This was a test base for sewing techniques – single thread, double thread, machine, colours, using cotton ‘ropes’ etc. and I may as well get something to wear from all that work.

DSCN4417DSCN4415 The lighter threads are machine done using two different colours of thread – grey and denim blue and stitch length of 5mm. This gives a very even stitch (obviously) but was really so much hassle, all that turning and starting and stopping, that I have voluntarily opted for the hand sewing route.


Reverse side with knots

Anyone interested in the technical details, processes and supplies (UK / Europe)?

If not, then skip this bit…..


Cotton jersey (not organic) purchased from Tissu – washed black, jet black, navy, earth brown, dusty pink, more earth brown; mixture of lightweight and medium weight, 3m of each colour. Lightweight means lightweight and would be thin and flimsy for a T-shirt but when doubled up with a second layer the fabric takes on a whole new persona while still retaining the stretch and comfort.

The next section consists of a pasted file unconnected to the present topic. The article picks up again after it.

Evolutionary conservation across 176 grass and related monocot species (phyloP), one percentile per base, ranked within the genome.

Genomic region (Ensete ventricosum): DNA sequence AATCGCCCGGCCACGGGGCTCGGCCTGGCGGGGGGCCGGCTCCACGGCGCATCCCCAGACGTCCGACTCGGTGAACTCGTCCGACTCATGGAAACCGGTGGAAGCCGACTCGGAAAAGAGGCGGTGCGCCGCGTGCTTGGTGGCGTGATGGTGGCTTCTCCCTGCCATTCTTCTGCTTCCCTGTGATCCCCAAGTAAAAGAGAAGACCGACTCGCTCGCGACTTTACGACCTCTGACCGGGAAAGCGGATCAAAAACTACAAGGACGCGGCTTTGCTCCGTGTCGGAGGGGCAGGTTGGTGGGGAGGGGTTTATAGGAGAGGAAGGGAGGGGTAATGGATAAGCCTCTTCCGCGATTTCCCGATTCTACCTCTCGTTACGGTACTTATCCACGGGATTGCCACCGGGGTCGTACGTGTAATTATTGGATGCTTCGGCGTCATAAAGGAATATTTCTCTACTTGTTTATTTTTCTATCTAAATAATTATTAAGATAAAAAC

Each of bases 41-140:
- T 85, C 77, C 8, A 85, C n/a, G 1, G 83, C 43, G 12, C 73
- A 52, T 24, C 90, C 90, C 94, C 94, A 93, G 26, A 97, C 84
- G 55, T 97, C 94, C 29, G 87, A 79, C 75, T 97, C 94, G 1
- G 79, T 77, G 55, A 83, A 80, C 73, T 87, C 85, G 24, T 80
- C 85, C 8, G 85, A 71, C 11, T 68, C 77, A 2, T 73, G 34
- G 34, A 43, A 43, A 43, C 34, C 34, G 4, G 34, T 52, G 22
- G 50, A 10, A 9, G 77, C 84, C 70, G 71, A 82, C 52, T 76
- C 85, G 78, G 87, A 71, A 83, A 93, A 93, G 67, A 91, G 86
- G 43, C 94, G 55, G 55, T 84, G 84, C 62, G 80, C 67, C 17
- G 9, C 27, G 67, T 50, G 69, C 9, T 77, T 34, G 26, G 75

This seems to be the biggest issue when doing AC! I still don’t know if this is the ‘right’ stuff but it’s what I’m using and it’s sorta working out. Coats black Terko satin has a polyester centre and cotton strands which is what Natalie Chanin describes as her button craft thread. It is a “stiff’ thread and very tough as I cannot break it with my hands.

412 terco dk grey-160x120

 Coats Terko Satin is a cotton wrapped polyester corespun thread with a glace finish. Terko Satin combines the excellent sewing performance of cotton with the superior strength and elongation characteristics of continuous filament polyester. The cotton wrap protects the polyester core from needle heat even in the most demanding of applications. The glace finish binds together the fibrous surface of the thread and creates a lustrous finish to the thread with enhanced abrasion resistance.